Quote:
Originally Posted by Ruth4Truth View Post
One reason more women don't go into engineering is that engineering seems to be a low-prestige job in the US.
Quote:
Originally Posted by syracusa View Post
Engineering may be lower prestige than MD and maybe law, but it's still higher prestige than teaching, nursing, etc;
Engineering is acknowledged as a "profession", whereas nursing and teaching are widely viewed in America as trades. So on that gradation, engineering enjoys greater prestige. But amongst the professions, engineering is typically the most junior.

A proper apples-to-apples comparison is the engineering PhD vs. the JD and MD, and to some extent vs. the science/math PhD. Typically the engineering PhD struggles with lower prestige. The reasoning, I think, is that engineers tend to be corporate employees, answering to MBAs and lawyers. They might be highly skilled independent thinkers, but they're under the umbrella of social degradation suffered by all cog-in-the-machine employees. Lawyers and doctors, meanwhile, are often owners of sole proprietorships.

To Ruth's point, if American parents have a daughter who excels in quantitative reasoning, they're likely to steer her away from engineering and more towards say actuarial science, accounting or law.

Quote:
Originally Posted by Tinawina View Post
It said the life of an academic in the sciences is extremely demanding and not conclusive in any way to family life. So women AND men who want to be involved with their families either shy away from that path all together or make sacrifices in expense of their careers (as in, they don't get as far as those who prioritize work first).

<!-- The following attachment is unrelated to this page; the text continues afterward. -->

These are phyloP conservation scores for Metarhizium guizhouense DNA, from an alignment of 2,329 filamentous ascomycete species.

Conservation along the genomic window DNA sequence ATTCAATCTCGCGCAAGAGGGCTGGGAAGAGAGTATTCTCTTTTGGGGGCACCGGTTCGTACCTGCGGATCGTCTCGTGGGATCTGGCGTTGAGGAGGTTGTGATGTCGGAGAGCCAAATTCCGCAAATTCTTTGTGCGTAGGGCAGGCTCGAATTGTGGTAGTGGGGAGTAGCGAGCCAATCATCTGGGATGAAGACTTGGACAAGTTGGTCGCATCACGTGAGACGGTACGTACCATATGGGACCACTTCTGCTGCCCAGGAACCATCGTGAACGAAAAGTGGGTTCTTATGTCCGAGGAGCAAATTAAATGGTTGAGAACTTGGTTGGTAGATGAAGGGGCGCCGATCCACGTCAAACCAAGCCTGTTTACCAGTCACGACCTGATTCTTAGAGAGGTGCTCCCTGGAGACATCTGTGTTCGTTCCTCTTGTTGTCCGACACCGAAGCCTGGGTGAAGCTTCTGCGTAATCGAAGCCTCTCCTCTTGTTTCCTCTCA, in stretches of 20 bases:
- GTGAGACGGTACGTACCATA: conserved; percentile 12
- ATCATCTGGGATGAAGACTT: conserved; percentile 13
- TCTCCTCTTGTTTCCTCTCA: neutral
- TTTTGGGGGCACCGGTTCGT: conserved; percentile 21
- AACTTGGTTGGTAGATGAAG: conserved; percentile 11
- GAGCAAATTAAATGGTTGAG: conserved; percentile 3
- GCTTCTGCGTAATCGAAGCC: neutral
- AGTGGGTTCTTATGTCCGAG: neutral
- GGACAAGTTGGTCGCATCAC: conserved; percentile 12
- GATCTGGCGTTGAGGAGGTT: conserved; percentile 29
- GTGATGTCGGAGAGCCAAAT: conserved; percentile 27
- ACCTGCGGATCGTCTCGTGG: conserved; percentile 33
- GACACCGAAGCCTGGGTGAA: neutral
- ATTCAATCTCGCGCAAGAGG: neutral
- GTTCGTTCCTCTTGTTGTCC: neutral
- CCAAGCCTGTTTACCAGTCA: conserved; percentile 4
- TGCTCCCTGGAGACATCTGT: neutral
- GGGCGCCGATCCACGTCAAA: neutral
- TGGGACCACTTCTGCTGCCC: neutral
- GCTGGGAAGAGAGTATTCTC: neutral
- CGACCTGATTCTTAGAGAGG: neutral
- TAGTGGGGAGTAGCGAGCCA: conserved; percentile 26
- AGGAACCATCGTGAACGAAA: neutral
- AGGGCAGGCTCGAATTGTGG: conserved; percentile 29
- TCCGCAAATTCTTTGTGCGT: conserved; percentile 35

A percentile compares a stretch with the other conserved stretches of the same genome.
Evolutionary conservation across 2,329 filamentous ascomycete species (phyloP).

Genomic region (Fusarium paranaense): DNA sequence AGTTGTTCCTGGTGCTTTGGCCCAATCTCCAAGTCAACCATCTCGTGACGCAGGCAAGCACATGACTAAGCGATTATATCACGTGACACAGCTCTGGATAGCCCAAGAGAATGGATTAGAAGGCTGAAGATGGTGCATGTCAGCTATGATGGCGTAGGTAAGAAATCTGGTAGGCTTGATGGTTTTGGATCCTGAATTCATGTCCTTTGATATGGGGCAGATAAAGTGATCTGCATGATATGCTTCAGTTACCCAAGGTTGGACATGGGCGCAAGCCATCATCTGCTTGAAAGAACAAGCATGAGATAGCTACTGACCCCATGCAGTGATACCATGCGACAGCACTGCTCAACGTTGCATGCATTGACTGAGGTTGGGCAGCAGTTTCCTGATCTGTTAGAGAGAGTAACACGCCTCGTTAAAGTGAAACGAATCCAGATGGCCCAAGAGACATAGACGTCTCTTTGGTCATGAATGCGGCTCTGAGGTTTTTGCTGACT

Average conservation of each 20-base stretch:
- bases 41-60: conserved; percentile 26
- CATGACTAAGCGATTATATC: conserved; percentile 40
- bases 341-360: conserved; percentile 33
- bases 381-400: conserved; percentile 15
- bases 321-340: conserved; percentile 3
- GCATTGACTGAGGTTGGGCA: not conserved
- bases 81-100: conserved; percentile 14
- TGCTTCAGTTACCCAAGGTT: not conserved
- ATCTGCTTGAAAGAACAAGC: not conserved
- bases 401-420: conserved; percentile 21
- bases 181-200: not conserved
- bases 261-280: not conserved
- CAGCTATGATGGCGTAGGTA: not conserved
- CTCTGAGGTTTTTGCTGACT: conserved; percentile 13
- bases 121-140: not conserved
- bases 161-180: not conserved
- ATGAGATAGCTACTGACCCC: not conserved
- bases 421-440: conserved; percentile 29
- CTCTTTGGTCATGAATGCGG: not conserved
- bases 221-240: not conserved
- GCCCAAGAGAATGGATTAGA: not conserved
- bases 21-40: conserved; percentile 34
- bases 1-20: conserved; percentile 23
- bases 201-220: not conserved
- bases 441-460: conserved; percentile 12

Indeed.

Fresh PhDs are typically around 27-30 years old, which is precisely the time when modern American professionals start to seriously think about marriage and children. The academic track is brutal... post-doc and tenure-track. Many women succeed as PhD candidates, setting aside family-formation while they pursue their research. But as the years grind on, making such a trade becomes increasingly less rewarding. Going from initial hiring as an assistant-professor in engineering until receiving tenture typically takes around 6 years. So, one graduates with a PhD in engineering at 28, spends 3 years as a post-doc and 6 more years fighting for tenure. Congratulations, freshly-minted Associate Professor - you're now 37! Now life becomes considerably more relaxing... but you're already 37... which may interfere with plans for women who wish to have children.
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Old 12-05-2014, 03:37 PM
 
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The field has a lot to do with it. "Real" experimental lab sciences like physics, chemistry, bio are very difficult, competitive, time consuming and requires being in a lab. However, other fields lumped into STEM have a better quality of life. Math, statistics, economics, even CS and EE are competitive but not as much of a grinder. I went to grad school for applied math and there were a lot of women in my program.

My sister got on tenure track at age 28 in Econ. She had to put in her time at some lame colleges though.
If you make it, it's actually pretty good for having kids as the schedules are far more flexible than regular jobs and there are a lot of perks being associated with a university.

Last edited by rzzzz; 12-05-2014 at 04:04 PM..
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Old 12-05-2014, 04:18 PM
 
Location: Foot of the Rockies
90,297 posts, read 120,694,120 times
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Quote:
Originally Posted by rzzzz View Post
The field has a lot to do with it. "Real" experimental lab science like physics, chemistry, bio is very difficult, competitive, time consuming and requires being in a lab. However some other fields have it more figured out. Math, statistics, economics, etc are competitive but not as much of a grinder. I went to grad school for applied math and there were a lot of women in my program.